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Published very shortly before his death in February 1976, Meaning is the culmination of Michael Polanyi's philosophic endeavors. With the assistance of Harry Prosch, Polanyi goes beyond his earlier critique of scientific "objectivity" to investigate meaning as founded upon the imaginative and creative faculties.
Establishing that science is an inherently normative form of knowledge and that society gives meaning to science instead of being given the "truth" by science, Polanyi contends here that the foundation of meaning is the creative imagination. Largely through metaphorical expression in poetry, art, myth, and religion, the imagination is used to synthesize the otherwise chaotic and disparate elements of life. To Polanyi these integrations stand with those of science as equally valid modes of knowledge. He hopes this view of the foundation of meaning will restore validity to the traditional ideas that were undercut by modern science. Polanyi also outlines the general conditions of a free society that encourage varied approaches to truth, and includes an illuminating discussion of how to restore, to modern minds, the possibility for the acceptance of religion.
THE ECLIPSE OF THOUGHT
IN A SENSE THIS BOOK COULD BE SAID TO BE ABOUT INTELLECTUAL freedom. Yet its title, Meaning, is not really misleading, since, as we shall see, the achievement of meaning cannot properly be divorced from intellectual freedom.
Perhaps it could go without saying that intellectual freedom is threatened today from many directions. The ideologies of the left and the right of course have no use for it. In every one of these ideologies there is always some person, group, or party (in other words, some elite) which is supposed to know better than anyone else what is best for all of us; and it is assumed in these ideologies that it is the function of the rest of us—whether doctors, lawyers, or Indian chiefs—to support these "wise" decisions. The examples of fascism and of Marxist communism, especially as developed under Stalin, remain only too painfully present in the consciousness of twentieth-century man; moreover, the works of such writers as Milovan Djilas show us that even the most anti-Stalinist and liberal Communist regimes also engage in the repression of intellectual freedom.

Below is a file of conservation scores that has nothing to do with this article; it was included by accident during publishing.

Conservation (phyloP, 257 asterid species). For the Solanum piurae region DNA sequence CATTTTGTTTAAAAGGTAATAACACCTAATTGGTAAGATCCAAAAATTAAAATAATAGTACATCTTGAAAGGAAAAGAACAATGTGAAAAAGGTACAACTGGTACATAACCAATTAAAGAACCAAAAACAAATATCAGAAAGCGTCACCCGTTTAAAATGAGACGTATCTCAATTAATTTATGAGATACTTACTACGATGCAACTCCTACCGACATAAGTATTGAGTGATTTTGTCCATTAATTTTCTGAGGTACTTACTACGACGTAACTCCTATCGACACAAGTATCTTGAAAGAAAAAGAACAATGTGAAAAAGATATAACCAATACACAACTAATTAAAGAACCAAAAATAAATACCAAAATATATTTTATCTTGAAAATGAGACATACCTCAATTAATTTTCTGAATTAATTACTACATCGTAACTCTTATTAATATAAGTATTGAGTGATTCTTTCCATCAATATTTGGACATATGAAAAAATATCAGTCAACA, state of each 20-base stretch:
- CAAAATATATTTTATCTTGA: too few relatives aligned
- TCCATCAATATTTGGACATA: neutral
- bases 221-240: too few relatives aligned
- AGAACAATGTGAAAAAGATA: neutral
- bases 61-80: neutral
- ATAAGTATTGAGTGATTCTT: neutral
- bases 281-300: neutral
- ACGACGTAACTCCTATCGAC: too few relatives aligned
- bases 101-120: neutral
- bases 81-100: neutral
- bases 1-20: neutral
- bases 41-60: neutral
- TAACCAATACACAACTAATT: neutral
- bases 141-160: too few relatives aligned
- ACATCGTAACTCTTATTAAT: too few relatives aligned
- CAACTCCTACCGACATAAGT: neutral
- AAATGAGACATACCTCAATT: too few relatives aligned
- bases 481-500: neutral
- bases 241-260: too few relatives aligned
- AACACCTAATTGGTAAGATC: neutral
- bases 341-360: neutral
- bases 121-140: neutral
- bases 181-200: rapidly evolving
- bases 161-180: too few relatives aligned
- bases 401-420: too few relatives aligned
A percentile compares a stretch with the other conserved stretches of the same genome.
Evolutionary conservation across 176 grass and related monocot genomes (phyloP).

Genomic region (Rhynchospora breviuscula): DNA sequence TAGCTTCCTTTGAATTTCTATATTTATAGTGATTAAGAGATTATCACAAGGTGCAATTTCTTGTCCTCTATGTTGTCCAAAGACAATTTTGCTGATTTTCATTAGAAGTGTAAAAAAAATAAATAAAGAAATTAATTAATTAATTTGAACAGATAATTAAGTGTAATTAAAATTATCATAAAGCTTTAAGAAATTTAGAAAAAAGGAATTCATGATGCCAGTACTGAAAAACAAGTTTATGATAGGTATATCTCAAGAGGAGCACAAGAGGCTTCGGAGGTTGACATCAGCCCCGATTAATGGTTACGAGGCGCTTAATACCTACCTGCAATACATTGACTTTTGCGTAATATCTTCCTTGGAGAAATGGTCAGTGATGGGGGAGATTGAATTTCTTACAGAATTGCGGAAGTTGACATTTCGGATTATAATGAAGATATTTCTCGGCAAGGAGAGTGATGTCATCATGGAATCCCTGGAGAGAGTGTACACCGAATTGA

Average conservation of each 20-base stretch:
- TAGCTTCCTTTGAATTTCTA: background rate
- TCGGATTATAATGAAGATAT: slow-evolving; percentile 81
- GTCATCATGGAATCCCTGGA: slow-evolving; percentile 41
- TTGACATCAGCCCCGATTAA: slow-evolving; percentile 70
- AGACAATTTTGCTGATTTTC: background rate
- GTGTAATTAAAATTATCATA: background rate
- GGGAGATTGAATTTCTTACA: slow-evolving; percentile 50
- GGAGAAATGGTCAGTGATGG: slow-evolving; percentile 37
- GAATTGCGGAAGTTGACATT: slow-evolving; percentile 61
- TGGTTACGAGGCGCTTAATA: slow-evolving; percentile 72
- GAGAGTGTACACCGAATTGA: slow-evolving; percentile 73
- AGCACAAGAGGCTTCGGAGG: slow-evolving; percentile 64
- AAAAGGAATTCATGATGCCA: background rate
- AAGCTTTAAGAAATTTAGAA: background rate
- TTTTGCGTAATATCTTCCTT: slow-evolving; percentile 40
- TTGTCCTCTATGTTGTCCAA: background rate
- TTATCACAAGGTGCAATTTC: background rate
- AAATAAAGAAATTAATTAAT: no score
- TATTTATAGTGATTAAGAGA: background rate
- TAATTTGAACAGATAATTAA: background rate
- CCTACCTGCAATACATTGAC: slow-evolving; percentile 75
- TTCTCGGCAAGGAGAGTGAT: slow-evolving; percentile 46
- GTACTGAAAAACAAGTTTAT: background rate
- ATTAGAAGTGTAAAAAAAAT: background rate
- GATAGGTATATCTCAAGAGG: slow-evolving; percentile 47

We of the so-called Western world have opposed these totalitarian tyrannies—even to the extent of war. But we outselves have also threatened intellectual freedom. We have not, to be sure, drowned it in blood, as Hitler and Stalin did. Our threats have been much more devious. We have choked it with cotton, smothered it under various blankets. We have concealed our own affirmation of the value and freedom of our intellect under detached explanatory principles, like the pleasure-pain principle, the notion of the restoration of frustrated activity, the principle of conditioning—and even the concept of free choice itself! In such circuitous ways as these we have denigrated thought and all its works, demoting them to subordinate positions in which thought is conceived to function rightfully only when serving as a means to the satisfaction of supposedly more basic needs or wants, i.e., more material, more biological, more instinctive, more comforting.
Utilitarianism and pragmatism have both, in different ways, declared thought to possess a legitimate function or significance only in relation to social welfare—a welfare conceived largely in terms of physical and material satisfactions. The behaviorists, culminating in B. F. Skinner, have reduced thought to various forms of conditioned behavior and have directed us to look "beyond freedom and dignity"—beyond the life of self-control and self-direction—to the manipulated learning of a set of tricks supposed to be ultimately good for us to have learned. This learning would require us to be placed (by whom?) in a better-organized Skinner Box than that constituted by our present societies. Old Protagoras, if we can trust Plato's interpretation of him, would have felt right at home with these ideas.